Special Forces Launch War Drill In 21 North Carolina Counties Next Week

At the end of next week, residents across North Carolina will see a series of Special Forces war exercises, including heavy caliber gunfire, simulated bombs, helicopters, and whatever else encompasses a warzone, is being held in 21 North Carolina counties starting Aug. 03. The Army told residents don't panic if they hear gunfire at the middle of the night or early morning.

The war exercise, known as "Robin Sage," is considered one of the most extensive training exercises in the US and started in the early 1950s, reported The Charlotte Observer.

Robin Sage will be held in complex urban environments in North Carolina. Hostile forces will battle Special Forces students, volunteer civilians, and soldiers from Fort Bragg. The training concludes on Sept. 12, said an Army press release.

Most of the simulated warfare will be conducted in Alamance, Anson, Cabarrus, Chatham, Cumberland, Davidson, Davie, Guilford, Harnett, Hoke, Lee, Montgomery, Moore, Randolph, Richmond, Robeson, Rowan, Scotland, Stanly, Union and Wake counties, said US Army John F. Kennedy Special Warfare Center at Fort Bragg.

Col. Stuart Farris, the Commander of First Special Warfare Training Airborne in Fort Bragg, told ABC 11 Durham that Special Forces students will "fight" in a fictitious country called Pineland [21 North Carolina counties].

The students will go against seasoned soldiers, who will "act as realistic opposing forces and guerrilla freedom fighters," officials said in a release.

Local government officials in the 21 counties, including all police forces across the state, have been alerted about next week's war exercise.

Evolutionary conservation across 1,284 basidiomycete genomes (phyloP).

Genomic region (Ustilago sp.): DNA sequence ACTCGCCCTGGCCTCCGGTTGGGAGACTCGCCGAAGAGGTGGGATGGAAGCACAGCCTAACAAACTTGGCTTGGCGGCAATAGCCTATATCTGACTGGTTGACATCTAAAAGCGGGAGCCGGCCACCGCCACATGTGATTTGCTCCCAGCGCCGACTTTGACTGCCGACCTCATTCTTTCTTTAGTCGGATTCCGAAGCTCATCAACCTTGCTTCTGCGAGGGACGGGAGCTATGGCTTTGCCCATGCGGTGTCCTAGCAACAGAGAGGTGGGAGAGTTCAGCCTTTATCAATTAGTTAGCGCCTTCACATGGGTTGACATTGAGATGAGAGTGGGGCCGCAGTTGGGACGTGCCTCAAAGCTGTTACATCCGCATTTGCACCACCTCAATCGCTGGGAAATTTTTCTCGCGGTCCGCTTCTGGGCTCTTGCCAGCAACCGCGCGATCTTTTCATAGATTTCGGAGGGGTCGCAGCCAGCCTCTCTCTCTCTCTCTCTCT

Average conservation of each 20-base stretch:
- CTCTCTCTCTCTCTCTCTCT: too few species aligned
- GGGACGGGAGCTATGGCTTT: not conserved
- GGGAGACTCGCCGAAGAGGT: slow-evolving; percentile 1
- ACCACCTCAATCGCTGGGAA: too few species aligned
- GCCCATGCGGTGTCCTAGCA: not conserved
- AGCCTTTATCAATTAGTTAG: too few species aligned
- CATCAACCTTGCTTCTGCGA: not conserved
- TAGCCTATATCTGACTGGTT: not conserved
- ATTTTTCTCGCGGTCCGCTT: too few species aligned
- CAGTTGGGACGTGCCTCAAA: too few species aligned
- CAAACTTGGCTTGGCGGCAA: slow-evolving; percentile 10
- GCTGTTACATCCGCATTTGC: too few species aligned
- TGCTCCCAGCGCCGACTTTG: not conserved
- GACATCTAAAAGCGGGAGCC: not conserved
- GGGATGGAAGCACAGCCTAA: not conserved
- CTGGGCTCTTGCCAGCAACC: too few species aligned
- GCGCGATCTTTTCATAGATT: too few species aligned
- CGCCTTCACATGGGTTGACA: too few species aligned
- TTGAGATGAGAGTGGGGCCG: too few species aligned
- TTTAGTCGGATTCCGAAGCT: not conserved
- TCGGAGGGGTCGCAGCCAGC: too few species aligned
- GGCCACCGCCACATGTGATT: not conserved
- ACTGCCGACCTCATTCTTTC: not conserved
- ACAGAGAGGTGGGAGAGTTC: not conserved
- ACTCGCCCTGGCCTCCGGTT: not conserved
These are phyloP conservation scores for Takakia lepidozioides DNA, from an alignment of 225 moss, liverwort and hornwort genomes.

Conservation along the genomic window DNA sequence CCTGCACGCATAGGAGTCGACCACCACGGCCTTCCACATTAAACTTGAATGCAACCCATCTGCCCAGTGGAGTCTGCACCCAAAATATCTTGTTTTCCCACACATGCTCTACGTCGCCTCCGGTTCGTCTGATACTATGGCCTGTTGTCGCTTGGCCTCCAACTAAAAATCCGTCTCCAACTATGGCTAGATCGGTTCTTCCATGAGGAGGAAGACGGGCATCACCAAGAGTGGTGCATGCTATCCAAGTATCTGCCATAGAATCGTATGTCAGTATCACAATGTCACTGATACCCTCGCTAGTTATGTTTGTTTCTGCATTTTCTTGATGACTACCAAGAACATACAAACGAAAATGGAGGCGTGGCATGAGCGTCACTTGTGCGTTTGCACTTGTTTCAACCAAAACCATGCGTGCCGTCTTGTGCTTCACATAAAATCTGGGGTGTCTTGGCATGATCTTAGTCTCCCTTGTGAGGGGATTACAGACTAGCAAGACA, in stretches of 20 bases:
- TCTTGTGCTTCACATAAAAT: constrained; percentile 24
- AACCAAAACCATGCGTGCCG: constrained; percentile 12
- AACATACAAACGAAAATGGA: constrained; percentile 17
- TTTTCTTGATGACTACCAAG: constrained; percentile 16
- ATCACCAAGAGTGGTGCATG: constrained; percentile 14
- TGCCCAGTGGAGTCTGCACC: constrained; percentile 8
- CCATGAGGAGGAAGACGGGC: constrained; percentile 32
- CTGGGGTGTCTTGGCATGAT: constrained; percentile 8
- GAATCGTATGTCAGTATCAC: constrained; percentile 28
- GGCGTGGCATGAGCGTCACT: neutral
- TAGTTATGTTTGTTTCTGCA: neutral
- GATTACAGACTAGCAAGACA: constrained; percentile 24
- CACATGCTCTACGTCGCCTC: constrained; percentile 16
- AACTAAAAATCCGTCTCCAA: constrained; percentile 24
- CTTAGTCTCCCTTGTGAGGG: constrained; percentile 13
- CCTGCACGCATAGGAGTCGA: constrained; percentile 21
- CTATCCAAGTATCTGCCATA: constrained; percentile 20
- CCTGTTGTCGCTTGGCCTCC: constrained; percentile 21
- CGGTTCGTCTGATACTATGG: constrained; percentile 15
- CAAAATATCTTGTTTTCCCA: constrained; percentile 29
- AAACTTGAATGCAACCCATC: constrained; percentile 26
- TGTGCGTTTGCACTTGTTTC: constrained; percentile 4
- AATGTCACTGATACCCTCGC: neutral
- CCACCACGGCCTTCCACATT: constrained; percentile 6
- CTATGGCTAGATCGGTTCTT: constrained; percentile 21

"Residents may hear blank gunfire and see occasional flares. Controls are in place to ensure there is no risk to persons or property," officials said. "Residents with concerns should contact local law enforcement officials, who will immediately contact exercise control officials."

Special Forces students will "wear civilian clothes," but the public will be able to spot them with "a distinctive brown armband," officials said. As they zip between counties chasing enemy forces, their vehicles will be labeled, too, along with training sites, a release noted.

"Robin Sage is the US military's premier unconventional warfare exercise and the final test of over a year's worth of training for aspiring Special Forces soldiers," according to the press release.

"Candidates are placed in an environment of political instability characterized by armed conflict, forcing Soldiers to analyze and solve problems to meet the challenges of this 'real-world' training."

The advance warning of the exercise in the media is to prevent a 2002 incident in which a disoriented Moore County deputy killed one Special Forces soldier and wounded another after he thought they were robbers.